Moth Identification

Written by Karen Bates (last updated October 24, 2022)

When you look outside at night, odds are good that you'll see many moths hanging out around your porch light. If you pay close attention, you'll see that some of these moths look quite unique with different characteristics from one another. You will see a variety of sizes, colors, wing patterns, antennae, and other features on the moths that give them a distinct look.

Perhaps you are interested in learning how to identify the different kinds of moths you see often. You should know, however, that there are many kinds of moths and it would be overwhelming to try to memorize them all. Learning some of the basic moth families can give you a good idea of the kinds of moths out there, though. Next time you see a moth, check to see if it falls under any of these moth families:

  • Sphinx/Hawk Moths. These moths are fairly large with thick bodies.
  • Tiger Moths. Moths in this family are smaller. Their wings tend to be elongated in appearance and have bright markings and colors.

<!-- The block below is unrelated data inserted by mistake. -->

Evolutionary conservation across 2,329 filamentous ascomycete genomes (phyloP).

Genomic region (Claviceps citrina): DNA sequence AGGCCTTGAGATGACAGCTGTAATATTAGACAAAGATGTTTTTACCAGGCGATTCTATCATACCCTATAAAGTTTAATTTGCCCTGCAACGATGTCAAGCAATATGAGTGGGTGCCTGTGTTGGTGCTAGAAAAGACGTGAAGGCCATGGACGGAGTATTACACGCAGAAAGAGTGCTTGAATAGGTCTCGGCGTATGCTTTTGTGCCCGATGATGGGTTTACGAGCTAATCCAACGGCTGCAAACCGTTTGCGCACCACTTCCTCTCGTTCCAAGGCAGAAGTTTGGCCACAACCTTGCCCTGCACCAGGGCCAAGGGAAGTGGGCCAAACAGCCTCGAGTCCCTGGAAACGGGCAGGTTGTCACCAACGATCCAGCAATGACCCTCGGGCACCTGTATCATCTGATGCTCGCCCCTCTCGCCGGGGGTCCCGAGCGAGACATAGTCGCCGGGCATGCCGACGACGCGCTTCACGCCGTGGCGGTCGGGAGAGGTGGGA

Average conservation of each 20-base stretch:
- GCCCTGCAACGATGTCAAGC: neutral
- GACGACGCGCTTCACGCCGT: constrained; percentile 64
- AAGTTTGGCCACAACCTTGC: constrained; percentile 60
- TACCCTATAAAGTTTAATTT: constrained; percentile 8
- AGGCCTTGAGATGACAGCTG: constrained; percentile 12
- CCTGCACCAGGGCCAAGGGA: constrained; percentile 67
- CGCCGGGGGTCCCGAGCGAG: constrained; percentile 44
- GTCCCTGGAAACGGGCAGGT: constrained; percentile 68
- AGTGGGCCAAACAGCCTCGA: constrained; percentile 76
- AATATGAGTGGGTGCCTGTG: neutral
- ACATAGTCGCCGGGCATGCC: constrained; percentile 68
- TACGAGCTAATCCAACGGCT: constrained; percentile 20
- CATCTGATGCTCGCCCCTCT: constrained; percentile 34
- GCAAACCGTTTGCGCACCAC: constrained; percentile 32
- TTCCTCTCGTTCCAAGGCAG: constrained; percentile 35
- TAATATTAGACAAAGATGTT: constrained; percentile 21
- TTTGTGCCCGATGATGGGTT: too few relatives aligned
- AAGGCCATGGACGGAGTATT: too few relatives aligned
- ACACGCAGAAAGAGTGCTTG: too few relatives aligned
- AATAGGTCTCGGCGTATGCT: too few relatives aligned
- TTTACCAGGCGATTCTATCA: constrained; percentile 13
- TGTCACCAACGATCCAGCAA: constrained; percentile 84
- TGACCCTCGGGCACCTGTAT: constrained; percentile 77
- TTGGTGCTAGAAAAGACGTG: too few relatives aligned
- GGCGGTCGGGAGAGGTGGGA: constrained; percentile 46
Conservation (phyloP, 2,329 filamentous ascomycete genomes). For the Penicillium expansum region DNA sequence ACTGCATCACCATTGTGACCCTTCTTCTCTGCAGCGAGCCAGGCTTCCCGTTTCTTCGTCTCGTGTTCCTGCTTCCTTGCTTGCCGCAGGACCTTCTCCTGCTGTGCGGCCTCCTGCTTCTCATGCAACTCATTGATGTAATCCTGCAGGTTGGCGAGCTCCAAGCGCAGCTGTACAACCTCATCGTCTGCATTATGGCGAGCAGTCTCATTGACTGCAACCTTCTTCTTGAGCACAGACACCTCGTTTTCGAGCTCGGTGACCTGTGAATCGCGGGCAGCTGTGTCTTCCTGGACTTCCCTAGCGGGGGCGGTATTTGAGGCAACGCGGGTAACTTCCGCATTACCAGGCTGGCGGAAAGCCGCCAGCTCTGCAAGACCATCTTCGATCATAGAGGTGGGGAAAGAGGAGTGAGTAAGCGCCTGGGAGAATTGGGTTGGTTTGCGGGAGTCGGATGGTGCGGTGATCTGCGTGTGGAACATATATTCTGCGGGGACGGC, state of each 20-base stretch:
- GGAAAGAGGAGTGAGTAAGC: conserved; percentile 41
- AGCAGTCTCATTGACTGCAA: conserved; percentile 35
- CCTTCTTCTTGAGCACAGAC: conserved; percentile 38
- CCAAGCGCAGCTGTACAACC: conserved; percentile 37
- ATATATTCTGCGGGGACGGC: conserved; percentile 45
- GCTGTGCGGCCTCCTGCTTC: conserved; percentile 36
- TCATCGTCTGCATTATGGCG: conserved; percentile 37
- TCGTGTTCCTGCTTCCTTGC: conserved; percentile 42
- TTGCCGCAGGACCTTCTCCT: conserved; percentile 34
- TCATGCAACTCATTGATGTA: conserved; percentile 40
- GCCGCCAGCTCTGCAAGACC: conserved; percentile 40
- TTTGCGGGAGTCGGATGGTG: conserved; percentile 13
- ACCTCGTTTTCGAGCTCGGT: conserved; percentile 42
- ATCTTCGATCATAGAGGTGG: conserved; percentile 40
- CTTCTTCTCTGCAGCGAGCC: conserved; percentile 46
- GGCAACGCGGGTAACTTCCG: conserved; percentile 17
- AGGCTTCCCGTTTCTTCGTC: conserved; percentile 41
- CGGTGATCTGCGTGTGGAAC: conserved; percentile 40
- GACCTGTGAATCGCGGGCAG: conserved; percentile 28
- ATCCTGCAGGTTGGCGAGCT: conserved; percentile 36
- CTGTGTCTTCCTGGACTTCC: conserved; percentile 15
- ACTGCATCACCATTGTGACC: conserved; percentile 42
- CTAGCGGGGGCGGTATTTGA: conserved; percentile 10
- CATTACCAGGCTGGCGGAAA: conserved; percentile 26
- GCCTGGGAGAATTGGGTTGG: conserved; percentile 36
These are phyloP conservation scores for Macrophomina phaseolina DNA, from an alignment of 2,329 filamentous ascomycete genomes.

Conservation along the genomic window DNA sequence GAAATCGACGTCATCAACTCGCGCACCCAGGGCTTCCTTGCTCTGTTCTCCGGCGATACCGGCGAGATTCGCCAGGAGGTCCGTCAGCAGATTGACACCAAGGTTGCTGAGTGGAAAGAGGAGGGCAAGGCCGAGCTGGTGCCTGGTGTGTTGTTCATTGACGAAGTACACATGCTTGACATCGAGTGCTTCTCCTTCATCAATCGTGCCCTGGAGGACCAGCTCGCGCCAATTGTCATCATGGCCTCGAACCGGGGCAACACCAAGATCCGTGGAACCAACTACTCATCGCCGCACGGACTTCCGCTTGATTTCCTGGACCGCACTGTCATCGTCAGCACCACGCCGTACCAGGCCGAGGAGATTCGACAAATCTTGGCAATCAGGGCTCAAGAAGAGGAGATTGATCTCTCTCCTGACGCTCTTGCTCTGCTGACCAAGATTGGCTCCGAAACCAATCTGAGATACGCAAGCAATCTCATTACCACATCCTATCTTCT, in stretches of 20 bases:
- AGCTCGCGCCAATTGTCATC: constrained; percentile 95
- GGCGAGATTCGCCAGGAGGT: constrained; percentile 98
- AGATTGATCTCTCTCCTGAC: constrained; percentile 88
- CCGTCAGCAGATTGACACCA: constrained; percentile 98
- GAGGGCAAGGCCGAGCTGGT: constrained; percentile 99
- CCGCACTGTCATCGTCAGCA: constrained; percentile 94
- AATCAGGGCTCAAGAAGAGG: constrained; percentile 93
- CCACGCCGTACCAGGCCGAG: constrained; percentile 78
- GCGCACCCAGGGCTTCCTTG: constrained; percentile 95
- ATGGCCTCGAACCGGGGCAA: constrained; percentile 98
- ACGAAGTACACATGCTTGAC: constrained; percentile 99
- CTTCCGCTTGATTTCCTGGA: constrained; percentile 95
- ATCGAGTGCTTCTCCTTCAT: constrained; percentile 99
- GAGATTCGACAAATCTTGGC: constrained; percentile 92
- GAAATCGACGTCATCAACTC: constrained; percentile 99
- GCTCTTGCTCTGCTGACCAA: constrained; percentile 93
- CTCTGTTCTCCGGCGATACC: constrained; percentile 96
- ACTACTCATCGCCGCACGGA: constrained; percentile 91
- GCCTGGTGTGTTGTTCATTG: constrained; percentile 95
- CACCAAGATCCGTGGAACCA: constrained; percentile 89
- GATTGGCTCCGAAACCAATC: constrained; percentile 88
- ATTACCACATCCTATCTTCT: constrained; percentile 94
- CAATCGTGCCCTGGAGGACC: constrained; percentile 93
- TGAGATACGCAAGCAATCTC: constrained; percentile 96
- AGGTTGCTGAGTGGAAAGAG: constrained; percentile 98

• Owlet/Underwing Moths. This large moth family has a wide variety of moths within it, but many of them tend to be grey or brown in color.
  • Geometer Moths. These small to medium sized moths have wings that are broad and adorned with wave-like lines. They also have thin bodies.

Sometimes, it can be difficult to tell the difference between a moth and a butterfly since they tend to look quite similar. There are some distinct difference between the two, however. Butterflies usually have more slender bodies than moths, and their wings are often more colorful. Moths also have different antennae that may be feathery, and they are more likely to be out at night whereas butterflies will be out during the day time.

It can be helpful to be able to identify moths so that you know which kinds can be potentially harmful. For instance, some moths can destroy crops or clothing. Some types of harmful moths include clothing moths that do damage to fabrics, codling moths that can ruin fruit crops, and gypsy moths that hurt certain kinds of trees. In most cases, it is actually the larvae that do the damage and not the adult moths.

Although some moths are pests, it can be fascinating to observe and learn more about the different kinds of moths that you see often.

Author Bio

Karen Bates

An English student who enjoys writing and art, Karen has had her poetry published in her university's literary journal and has several novels in the works. ...


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